Get Your Jogging Shoes On

I decided to take all of the many submissions for this week’s Day in a Sentence (actually, it became Day in a Question with the theme), and use a site called Jog the Web, which allows you to set up a series of navigational paths for websites. I like that I can move you to the blogs and sites of all of the folks who added their words to our feature this week.

So, without further ado, please tie the laces on your shoes and let’s hit the trail.

(either click on the image above or use this link for our Jog the Web)

I would love to get some feedback on the experience as a viewer, if you have time.

Peace (in reflection),

  1. It’s not something I’d want to do everyday or every week but it was cool to see the person’s blog along side their sentence. I wonder if snap shots (I think it’s called) which shows a preview of a page before you get there wouldn’t do much the same for day in a sentence purposes. For the classroom, I think jog is a good format for something like a webquest where you have to find particular information at each destination.

  2. Hi Kevin,
    ‘Jog the Web’ is certainly a neat experience! It took me a minute or so to realize that the questions for ‘Day in a Question’ were at the bottom of the screen. I did like visiting the blogs of the participants–It’s something that I need to do more often and it is helpful that Jog does all the clicking for me 🙂

  3. I liked the jogging the web thing. I particularly liked that their blog was linked to their question and appeared when you got to the question. I liked that because often when a URL is included, I’m just too preoccupied or lazy or distracted to pursue the link, but this way, it was right there.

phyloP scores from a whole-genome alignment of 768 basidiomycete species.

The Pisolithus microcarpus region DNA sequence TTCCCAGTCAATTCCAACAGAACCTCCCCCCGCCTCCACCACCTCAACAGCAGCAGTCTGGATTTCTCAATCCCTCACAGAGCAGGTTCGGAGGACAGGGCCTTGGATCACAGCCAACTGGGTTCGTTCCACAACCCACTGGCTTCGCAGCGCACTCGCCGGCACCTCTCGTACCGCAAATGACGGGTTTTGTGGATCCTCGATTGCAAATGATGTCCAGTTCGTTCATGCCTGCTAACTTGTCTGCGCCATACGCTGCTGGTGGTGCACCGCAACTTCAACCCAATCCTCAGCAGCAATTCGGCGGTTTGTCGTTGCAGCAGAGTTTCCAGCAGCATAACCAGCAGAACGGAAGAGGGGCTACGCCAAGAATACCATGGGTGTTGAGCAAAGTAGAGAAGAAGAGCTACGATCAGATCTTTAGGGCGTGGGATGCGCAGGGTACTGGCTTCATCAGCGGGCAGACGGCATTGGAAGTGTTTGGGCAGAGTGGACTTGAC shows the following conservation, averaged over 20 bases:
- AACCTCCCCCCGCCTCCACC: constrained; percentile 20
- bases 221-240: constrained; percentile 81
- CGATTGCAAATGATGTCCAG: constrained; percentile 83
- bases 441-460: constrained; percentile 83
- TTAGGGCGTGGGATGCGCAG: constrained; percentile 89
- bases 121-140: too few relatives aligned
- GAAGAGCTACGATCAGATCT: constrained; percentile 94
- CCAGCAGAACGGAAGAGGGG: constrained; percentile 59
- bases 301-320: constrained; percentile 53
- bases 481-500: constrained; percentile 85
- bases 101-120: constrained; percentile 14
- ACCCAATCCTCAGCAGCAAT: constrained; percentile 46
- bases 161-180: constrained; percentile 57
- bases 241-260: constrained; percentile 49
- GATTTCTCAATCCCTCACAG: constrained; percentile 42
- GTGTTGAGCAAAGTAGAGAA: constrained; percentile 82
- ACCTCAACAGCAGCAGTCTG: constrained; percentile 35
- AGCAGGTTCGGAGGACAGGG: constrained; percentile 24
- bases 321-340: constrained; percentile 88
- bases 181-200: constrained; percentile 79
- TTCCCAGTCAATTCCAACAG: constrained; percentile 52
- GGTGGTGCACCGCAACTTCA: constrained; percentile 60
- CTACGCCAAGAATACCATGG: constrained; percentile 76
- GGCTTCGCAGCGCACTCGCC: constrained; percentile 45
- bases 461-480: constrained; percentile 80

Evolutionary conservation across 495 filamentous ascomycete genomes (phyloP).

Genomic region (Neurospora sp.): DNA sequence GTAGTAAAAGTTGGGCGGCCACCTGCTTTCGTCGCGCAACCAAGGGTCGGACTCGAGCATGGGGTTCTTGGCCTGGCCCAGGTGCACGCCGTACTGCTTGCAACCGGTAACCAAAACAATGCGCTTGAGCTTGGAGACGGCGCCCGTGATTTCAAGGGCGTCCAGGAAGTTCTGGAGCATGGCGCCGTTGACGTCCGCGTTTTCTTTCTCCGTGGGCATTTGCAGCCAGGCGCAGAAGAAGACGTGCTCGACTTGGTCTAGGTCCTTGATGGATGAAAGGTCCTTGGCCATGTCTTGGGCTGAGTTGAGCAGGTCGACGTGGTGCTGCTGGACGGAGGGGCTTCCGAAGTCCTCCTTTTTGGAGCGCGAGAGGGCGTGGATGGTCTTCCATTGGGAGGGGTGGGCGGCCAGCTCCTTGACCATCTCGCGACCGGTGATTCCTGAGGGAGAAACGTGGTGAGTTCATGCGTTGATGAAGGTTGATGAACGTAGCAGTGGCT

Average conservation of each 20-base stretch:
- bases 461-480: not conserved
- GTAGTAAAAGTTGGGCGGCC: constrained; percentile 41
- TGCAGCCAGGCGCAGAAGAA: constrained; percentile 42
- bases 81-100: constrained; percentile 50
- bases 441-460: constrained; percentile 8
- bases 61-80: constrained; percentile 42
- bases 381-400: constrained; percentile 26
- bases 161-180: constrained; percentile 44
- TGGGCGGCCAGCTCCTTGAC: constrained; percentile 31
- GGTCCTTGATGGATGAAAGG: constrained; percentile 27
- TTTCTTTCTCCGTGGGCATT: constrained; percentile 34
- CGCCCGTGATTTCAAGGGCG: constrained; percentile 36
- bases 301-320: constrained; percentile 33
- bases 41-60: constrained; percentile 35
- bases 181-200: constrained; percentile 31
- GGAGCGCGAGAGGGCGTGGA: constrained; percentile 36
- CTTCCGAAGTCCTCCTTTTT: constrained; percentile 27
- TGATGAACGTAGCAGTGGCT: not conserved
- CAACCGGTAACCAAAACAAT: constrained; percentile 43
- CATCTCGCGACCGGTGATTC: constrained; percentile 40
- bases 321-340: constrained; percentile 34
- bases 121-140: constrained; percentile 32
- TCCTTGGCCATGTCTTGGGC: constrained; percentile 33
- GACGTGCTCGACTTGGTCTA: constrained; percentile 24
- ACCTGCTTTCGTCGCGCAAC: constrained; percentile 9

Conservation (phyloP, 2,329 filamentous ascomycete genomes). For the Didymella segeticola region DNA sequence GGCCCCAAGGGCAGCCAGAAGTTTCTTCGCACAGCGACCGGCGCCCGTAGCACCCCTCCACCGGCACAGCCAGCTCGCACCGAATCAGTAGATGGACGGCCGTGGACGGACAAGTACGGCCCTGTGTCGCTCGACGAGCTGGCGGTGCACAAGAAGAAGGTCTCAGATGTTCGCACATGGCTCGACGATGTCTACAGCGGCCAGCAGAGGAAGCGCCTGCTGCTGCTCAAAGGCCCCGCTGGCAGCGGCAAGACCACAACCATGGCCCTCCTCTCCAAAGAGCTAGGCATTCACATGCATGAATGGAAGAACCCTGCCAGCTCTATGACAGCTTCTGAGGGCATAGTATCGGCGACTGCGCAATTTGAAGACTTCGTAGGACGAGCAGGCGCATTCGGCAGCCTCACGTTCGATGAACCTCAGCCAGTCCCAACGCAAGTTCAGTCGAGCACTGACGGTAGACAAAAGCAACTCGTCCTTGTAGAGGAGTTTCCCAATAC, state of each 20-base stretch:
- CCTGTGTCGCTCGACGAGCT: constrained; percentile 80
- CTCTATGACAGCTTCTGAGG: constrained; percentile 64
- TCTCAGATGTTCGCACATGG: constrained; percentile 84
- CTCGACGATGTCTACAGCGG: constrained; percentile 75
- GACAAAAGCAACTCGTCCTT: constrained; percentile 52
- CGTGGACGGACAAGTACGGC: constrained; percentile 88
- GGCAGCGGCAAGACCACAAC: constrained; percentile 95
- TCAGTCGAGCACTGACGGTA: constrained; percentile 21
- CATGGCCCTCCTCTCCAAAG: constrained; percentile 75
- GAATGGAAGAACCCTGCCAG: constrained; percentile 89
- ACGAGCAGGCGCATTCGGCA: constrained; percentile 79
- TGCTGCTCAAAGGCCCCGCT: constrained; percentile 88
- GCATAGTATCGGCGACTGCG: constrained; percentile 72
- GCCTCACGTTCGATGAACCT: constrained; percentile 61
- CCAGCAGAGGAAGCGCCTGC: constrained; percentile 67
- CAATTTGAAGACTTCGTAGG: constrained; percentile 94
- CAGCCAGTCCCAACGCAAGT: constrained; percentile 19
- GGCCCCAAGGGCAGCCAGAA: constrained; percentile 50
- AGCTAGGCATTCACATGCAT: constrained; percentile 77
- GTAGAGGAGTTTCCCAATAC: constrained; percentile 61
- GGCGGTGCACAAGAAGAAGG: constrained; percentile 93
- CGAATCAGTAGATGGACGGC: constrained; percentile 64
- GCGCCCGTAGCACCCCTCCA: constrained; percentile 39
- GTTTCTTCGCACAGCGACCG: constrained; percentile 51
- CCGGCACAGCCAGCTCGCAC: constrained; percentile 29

My question from this week, which I didn’t submit on time, but which was screaming in not just my brain, but the brains of several other teachers at my school was:

    Who put those two goldfish in the grade six class water cooler?

  4. Janice, I added you into the Jog. Thanks.
    Lisa, it didn’t take much time at all, to be honest. Just add a link, and copy your questions and input as a comment.
    I do agree that it could be more intuitive to look down to see the comment — maybe some font color, or something.
    And, like Matt, I would not want to do it every time, but it was interesting.

  5. Like everything else in technology, there was a bit of a learning curve issue, but after getting if straight, I watched it several times and checked out several individual sites. This was a lot of fun. I would like you to try it again sometime if you can. Props to Larry. He’s another one of my favorite RSS feeds. For my own question of last week, I guess the dog ate it, or at least the server did. I did offer one up but with frequent server crashes in recent days, I have to assume it’s lost on the web somewhere. Ah well – what will this week bring us Kevin?

  6. Thank you for sharing this! I loved finding new blogs to read so this was a neat way to do this. Now I’m thinking of ways I can use this in my college class (where I will require them to blog).

  7. I like these types of web apps, but I can see that Jog the Web is a step up from others such as TrailFire. While others have various note-taking capablilities, I like the comment section on Jog the Web and its visually appealing format. Thanks!
    Here is the question I frequently think about: How can I encourage others interested in project based learning to look at projects that already exist instead of trying to re-invent the wheel?

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